In the space of three months Sealey’s career peaked with the ECWC triumph and then plummeted. He went from hero to sidelined with a broken leg in those three months. Alan’s pre-season preparations were going smoothly with him showing good form in the summer USA and Germany tours’ games. But less than a week before the 1965-66 season’s opening Division One fixture, disaster struck! Alan broke his leg.
1966-67 Last West Ham First Team Appearances
Sealey’s eventual return to first team colours was in the Division One game on Saturday December 3, 1966 in the 3-0 home win over West Bromwich Albion. In John Sisson’s absence Sealey took over the left wing place. He then had to wait seven weeks for his next Division One appearance in another 3-0 home win this time over Sheffield Wednesday.
February’s Friendly Win over Kilmarnock
Before Alan’s final two league appearances for the Hammers he played in another Upton Park friendly against “foreign” opposition.
As part of manager Ron Greenwood’s plan to give all of his squad first team opportunities, he fielded several fringe players in the Friday February 17, 1967 friendly against the Scottish Division One side, Kilmarnock.
Sealey along with Trevor Dawkins, George Andrew and Peter Bennett were given an all too infrequent first team opportunity. Two Geoff Hurst goals sealed a 2-0 win. As an aside the opposing goalkeeper that evening was Bobby Ferguson who would join the Hammers in five months time.
But the clock on Alan’s West Ham career was running down fast. New competition for the right wing place from the up and coming Harry Redknapp meant Alan’s first team chances were limited.
Did you know.........
while still a member of West Ham’s playing staff Alan Sealey guested for Crystal Palace in a friendly?
On Wednesday April 5, 1967 Crystal Palace visited the continent to play a friendly against the French side Metz. In front of an 8,000 crowd the Glaziers won 3-1 with recent re-signing and former Hammer Johnny Byrne grabbing a brace. Palace were looking for a new striker and Alan was on trial. He didn’t join and soon returned to West Ham to play in the season’s final two Division One fixtures against Tottenham Hotspur and Manchester City.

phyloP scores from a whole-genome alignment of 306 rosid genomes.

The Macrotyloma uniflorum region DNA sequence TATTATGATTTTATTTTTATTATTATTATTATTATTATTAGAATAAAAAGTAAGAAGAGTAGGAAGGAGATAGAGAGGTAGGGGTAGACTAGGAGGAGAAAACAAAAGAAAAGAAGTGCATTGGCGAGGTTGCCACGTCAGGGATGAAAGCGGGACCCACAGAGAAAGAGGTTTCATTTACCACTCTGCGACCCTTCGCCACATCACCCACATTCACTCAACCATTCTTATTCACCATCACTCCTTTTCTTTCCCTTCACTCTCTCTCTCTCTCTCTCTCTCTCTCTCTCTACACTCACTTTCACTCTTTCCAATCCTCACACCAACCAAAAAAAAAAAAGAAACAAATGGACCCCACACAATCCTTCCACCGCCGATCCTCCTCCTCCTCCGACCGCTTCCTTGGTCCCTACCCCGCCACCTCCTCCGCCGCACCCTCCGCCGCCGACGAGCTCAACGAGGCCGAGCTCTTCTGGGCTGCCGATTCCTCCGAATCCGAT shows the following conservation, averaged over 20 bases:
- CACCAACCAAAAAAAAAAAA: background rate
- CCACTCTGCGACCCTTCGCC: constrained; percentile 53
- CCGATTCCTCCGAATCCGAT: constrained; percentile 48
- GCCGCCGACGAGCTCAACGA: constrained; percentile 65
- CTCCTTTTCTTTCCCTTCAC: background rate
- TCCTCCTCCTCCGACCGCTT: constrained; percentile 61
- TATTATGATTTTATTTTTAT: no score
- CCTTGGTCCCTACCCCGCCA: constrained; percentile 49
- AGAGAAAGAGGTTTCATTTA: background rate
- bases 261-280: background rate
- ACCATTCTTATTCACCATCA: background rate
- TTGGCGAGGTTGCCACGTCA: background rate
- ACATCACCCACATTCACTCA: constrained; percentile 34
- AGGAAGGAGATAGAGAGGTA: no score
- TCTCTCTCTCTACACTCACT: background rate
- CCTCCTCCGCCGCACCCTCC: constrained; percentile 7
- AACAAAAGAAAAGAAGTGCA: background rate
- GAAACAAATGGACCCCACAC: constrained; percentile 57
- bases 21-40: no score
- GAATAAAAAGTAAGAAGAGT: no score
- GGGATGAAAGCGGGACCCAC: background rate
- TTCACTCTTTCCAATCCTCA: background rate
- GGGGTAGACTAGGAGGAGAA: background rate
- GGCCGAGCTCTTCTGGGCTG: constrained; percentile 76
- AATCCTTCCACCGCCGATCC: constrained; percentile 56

Final Claret & Blue Game
Just over two years after the European Cup Winners' Cup triumph Alan donned a claret and blue shirt for the last time on Saturday September 23, 1967 for the reserves.
His colleagues that afternoon for the Football Combination home defeat to Ipswich Town Reserves were: Colin Mackleworth, Jack Burkett, Bill Kitchener, Paul Heffer, Dave Bickles, Bobby Howe, Doug Eadie, Alan Sealey, Trevor Hartley, Peter Bennett, David Llewelyn
1967-68 September Transfer to Plymouth Argyle
After making three appearances for the Football Combination side and scoring a single goal in 1967-68, Alan was transferred to Division Three club Plymouth Argyle. On Saturday September 30, 1967 he signed for and on the same day played for The Pilgrims against Charlton Athletic.
Sealey’s spell in the west country turned out to be very short. After four league appearances he moved back to east London to continue his playing career with Romford.
After his playing days had finished he stayed in the game for a while with coaching roles including a spell at Cardiff City under manager and former Hammer, Jimmy Andrews.
Eight Seasons with West Ham
After signing for the Hammers in the exchange deal involving Dave Dunmore back in March 1961 his claret and blue career straddled eight seasons. On reflection the club can look back and consider the March 1961 transfer activity as a significant factor in the Hammers' successful period of the mid 1960s.
Many claret and blue forwards have scored more goals than Sealey, but none can claim to have scored goals more crucial than his brace on that emotional Wednesday evening at Wembley Stadium May 19, 1965.
Date of Birth:
April 22, 1942
8 FA Cup
6 League Cup
7 European Cup Winners' Cup
1 League Cup
3 European Cup Winners' Cup
Minutes of Board Meeting held Tuesday 3rd October 1961
Shortly after the season closed Sealey joined the West Ham party which undertook an adventurous six game tour of Africa. In this June tour of Nyasaland, Southern Rhodesia and Ghana Alan appeared in four matches netting three goals. He scored a single goal in the 4-0 win over Nyasaland on June 6 and a week later improved with a double in the 3-0 victory over Southern Rhodesia.
West Ham United's close-season tour to Africa will be the subject of a future article